Brynhildr in the Darkness is neither as offensive nor as competent as Elfen Lied. That's not to say it isn't plenty offensive – the mangaka's creepy fixation on infantilized women remains as strong as ever. I'm just glad that there wasn't any child molestation in this, or images of naked, bloodied children chained to walls. (Geez, Elfen Lied was a nasty piece of work.) The show also turns into a lame sex comedy for long chunks. One of Kuroha's magic user allies, the super hacker Kazumi Schlierenzaur, really wants to bone Ryouta for some reason. She approaches him constantly (and forcefully) only to be rejected due to her small breasts. The middle chunk of this show is more sex comedy than anything else, most of it surrounding Kazumi, her sexual desperation, and inadequate boobs (by this show's standards.) If your taste in humor is oh no, he fell on her boobs! then it may do something for you, but that genre isn't exactly starving for entries. There are nipples in this, if you're into that. They're not even awful looking by anime standards. They mostly look like real boobs and not missile tips, lemons, or water balloons filled with pudding.
When the plot finally kicks, it turns into a totally ludicrous series of betrayals and sacrifices by women for the male protagonist. The main villain is the palest shadow of Gendo Ikari – he wants to initiate the Third Impact and is obsessed with reviving his dead loved one. He may be the weakest villain I've ever covered on Shelf Life, more of an antagonist-shaped hole in the narrative than a real character. All of the girls fall in love with and sacrifice themselves for the main character, but he's not particularly despicable by harem lead standards. He's a kind caretaker (when he isn't negging Kazumi) and the show does manage to draw a sense of camaraderie out of the lead crew of runaway witches. While Elfen Lied had some strikingly artistic aspects to its production, Brynhildr in the Darkness is at best unimpressive and at worst incompetent. The climactic episodes in particular are inexcusably off-model.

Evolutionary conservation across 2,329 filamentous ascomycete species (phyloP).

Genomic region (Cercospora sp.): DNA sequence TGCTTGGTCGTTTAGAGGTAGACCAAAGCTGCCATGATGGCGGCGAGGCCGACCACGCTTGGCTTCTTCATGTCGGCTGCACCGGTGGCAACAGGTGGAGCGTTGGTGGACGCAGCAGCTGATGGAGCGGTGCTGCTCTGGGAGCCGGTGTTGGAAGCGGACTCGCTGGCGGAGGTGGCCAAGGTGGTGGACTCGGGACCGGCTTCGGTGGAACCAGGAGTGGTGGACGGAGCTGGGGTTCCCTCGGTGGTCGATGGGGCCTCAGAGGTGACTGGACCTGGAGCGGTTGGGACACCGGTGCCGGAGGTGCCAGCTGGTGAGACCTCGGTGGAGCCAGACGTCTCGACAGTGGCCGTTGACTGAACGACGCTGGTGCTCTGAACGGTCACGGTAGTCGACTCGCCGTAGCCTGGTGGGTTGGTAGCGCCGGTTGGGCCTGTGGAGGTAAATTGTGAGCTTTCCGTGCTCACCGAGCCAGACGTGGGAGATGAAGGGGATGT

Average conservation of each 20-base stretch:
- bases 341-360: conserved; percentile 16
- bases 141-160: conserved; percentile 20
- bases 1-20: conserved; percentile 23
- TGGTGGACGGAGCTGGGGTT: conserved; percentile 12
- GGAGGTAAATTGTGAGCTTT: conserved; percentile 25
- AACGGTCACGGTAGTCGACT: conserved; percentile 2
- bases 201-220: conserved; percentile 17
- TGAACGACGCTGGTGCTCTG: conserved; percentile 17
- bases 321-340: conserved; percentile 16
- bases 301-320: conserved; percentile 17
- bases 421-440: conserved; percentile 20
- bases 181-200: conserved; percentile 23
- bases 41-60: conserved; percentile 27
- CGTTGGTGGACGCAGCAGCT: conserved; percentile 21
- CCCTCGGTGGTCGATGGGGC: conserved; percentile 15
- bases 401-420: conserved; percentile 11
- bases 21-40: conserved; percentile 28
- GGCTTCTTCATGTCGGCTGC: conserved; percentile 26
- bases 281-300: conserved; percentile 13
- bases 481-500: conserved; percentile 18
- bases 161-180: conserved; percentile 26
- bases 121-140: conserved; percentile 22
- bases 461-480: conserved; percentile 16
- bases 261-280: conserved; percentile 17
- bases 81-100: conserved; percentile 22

The best thing that I can say about Brynhildr in the Darkness is that it didn't work me up enough to hate it. The plot is dumb, the production is lazy, and the show's entire appeal flies right over my head, but there wasn't anything uniquely bad about it. Rather than Elfen Lied's constant assault on human decency, here the author's misanthropy only appears for brief flashes. The worst episode is probably the ninth, where an escaped witch girl casually exposes herself to an older man in exchange for money. I assume that this was meant to be… titillating? It's presented as a Normal Thing that Happens, totally without judgment to the john. This same witch also has the power to erase memories. She uses it to revert grown adults back into mental infants, which is hilariously dark. The best word is probably “grimdark.” Part of the appeal is watching women suffer and die, but at least it doesn't physically humiliate them.
Sentai's release includes the OVA episode “Much Ado About Nothing.” Taking place between the 11th and 12th episodes, the crew's (at that point) four witches compete for the right to be Ryouta's girlfriend. There's also a dub. It doesn't elevate the material or anything – most of the dialogue is too unnatural and expository to have been made into anything decent-sounding – but I do like some of the cast. Jamie Marchi's vocal register makes for a more assertive Kuroha than the Japanese. There also aren't any adaptational choices that are obviously at the expense of the original material, like in some Sentai dubs I've seen recently.
Overall, Brynhildr in the Darkness is a run-of-the-mill (meaning not very good) anime action comedy with a violent twist. The only reason I imagine you might be interested in this is if you're a fan of Sakamoto's work. Just keep in mind that this has about 1/3rd the ultraviolence and 1/10th the artistry of his previous hit. Brynhildr in the Darkness lives up to its name – it's destined to obscurity.
That's all for this week. Thanks for reading!
There is no Shelf Obsessed entry this week because I'm fresh out of shelves to show. Send those photos to [email protected], folks! (And if you sent in a submission that hasn't been featured yet, send it in again. Sometimes my inbox gets hungry and eats important things.)